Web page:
Strava’s global activity heatmap is rich with sensitive military information

In its mission to “connect the world’s athletes”, ubiquitous activity tracking app Strava may inadvertently be putting military personnel at risk. The shocking revelation came as an Australian student passionate about “pretty maps” took a closer look at the over 27 billion kilometers of data publicly shared by Strava users on a global heatmap updated back in November 2017.

Described as the “largest, richest, and most beautiful dataset of its kind”, the heatmap includes  one billion activities from all Strava data through September 2017, offering a “direct visualization of Strava’s global network of athletes.”

However, what a small but significant subset of those “athletes” may not have realized was the implications and ramifications of their voluntary fitness info sharing. As it turns out, soldiers on active duty like to, well, stay active even when not engaged in combat, often enabling their phones’ or wearable devices’ GPS chips while jogging, and allowing Strava to add all that data to the “global heatmap.”

Worse yet, patrol routes could be easily identified by carefully analyzing the information transpiring from known or suspected military bases, creating the perfect circumstances for surprise attacks by an otherwise clueless enemy.

The student who made the discovery never expected it to get so much “mainstream attention”, but in the hours following the initial revelation, countless security analysts and military experts weighed in with some highly alarming comments. Ex-infantry officer Nick Waters perhaps best described the situation as a “big OPSEC (operations security) and PERSEC (personal security) fail.”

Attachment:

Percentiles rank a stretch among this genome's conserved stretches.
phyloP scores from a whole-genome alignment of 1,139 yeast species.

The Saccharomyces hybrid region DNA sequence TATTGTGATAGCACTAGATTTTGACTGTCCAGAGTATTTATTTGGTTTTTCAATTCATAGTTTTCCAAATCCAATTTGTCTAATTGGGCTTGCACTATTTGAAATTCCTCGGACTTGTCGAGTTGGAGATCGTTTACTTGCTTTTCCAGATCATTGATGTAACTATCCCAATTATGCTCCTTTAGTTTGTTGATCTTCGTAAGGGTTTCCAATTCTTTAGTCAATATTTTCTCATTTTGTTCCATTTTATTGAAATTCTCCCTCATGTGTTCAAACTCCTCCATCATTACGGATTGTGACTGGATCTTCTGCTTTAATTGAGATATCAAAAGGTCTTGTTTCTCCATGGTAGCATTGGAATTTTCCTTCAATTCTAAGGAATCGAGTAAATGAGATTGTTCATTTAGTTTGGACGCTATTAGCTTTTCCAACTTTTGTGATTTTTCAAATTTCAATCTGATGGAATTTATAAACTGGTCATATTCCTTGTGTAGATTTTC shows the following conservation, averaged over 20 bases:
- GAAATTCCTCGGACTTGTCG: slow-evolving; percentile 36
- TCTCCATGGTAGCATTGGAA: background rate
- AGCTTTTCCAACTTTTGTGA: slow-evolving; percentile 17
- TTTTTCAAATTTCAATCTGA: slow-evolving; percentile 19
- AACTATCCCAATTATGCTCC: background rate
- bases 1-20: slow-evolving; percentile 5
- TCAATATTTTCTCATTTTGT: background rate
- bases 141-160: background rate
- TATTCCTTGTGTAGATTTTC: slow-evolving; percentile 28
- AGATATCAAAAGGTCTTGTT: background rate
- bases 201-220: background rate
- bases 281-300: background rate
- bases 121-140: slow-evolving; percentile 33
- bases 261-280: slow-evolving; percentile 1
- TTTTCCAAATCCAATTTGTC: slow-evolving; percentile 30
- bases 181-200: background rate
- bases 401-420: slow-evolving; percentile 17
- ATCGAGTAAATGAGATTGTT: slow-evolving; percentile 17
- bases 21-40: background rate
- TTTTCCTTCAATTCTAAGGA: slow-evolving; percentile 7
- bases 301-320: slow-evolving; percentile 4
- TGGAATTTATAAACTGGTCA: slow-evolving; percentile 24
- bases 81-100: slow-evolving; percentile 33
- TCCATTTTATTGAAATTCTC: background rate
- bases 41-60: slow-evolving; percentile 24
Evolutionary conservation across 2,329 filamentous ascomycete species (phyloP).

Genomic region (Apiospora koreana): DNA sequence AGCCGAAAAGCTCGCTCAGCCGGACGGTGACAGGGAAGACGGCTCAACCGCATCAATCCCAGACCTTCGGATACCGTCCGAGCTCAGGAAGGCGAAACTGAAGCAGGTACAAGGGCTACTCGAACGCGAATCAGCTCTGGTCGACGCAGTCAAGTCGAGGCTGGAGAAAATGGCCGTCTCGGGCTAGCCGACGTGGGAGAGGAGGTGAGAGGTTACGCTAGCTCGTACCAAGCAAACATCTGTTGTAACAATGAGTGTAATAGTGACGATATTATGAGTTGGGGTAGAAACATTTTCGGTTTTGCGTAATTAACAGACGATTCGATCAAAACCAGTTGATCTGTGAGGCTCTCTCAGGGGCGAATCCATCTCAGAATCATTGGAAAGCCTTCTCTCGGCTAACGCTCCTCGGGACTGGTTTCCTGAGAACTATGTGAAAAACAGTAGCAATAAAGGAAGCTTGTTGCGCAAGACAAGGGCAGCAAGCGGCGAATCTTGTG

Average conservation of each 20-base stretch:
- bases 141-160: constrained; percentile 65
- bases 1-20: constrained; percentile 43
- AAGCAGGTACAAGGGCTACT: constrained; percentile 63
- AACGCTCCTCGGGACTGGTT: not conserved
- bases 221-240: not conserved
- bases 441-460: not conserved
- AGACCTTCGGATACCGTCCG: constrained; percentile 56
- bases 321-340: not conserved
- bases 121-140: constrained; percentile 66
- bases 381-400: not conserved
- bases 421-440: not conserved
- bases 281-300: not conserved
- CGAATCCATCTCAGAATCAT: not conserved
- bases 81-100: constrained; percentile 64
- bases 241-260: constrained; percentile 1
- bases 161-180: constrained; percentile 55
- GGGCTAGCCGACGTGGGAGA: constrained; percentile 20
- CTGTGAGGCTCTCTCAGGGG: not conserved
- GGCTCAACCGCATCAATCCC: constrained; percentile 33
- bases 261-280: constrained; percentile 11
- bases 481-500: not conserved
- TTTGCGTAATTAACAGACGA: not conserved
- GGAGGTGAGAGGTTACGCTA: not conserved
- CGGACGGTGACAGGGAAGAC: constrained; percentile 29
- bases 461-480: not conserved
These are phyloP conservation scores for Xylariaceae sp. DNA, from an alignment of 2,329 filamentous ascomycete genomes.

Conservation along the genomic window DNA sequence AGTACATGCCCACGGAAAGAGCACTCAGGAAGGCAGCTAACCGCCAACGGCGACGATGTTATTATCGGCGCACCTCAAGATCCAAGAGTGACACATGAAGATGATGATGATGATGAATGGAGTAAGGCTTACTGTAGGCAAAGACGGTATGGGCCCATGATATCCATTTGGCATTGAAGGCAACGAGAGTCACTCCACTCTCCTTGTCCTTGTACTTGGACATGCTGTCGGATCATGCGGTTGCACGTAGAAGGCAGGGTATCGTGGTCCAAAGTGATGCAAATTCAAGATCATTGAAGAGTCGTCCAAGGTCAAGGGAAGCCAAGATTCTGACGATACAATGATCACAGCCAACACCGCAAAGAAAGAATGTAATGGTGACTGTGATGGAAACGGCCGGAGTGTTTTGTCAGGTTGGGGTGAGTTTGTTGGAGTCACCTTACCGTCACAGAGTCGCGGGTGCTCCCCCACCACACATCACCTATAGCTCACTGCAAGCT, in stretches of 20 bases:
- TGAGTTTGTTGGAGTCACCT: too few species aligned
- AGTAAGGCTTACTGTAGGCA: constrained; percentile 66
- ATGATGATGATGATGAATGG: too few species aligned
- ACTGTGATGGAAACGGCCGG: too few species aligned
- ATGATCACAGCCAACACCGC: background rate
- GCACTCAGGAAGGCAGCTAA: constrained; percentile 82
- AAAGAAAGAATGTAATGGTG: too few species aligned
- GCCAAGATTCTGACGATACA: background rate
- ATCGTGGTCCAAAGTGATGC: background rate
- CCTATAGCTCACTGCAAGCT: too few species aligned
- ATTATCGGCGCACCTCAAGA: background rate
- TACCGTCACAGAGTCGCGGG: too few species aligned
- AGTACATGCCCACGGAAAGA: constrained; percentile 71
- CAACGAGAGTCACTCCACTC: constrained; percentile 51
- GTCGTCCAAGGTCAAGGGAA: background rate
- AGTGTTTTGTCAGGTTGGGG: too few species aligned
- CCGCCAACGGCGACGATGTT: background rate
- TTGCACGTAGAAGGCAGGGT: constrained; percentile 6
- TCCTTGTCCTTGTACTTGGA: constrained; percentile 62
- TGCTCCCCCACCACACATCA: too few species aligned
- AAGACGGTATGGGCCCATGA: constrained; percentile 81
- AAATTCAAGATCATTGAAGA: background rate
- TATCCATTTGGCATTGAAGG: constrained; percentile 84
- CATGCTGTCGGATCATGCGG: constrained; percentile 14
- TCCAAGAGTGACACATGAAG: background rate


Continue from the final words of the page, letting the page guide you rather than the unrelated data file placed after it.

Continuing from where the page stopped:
It’s not only US troops that are at risk of being ambushed while on patrol or a casual run with a Fitbit on their wrist, as Russian military personnel apparently likes to go for the occasional GPS-tracked jog as well. Strava, of course, doesn’t see this as a security oversight on its part, highlighting the global heatmap at fault “excludes activities that have been marked as private and user-defined privacy zones.” For what it’s worth, the company is “committed to helping people better understand our privacy settings.”

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About The Author
Adrian Diaconescu
Adrian has had an insatiable passion for writing since he was in school and found himself writing philosophical essays about the meaning of life and the differences between light and dark beer. Later, he realized this was pretty much his only marketable skill, so he first created a personal blog (in Romanian) and then discovered his true calling, which is writing about all things tech (in English).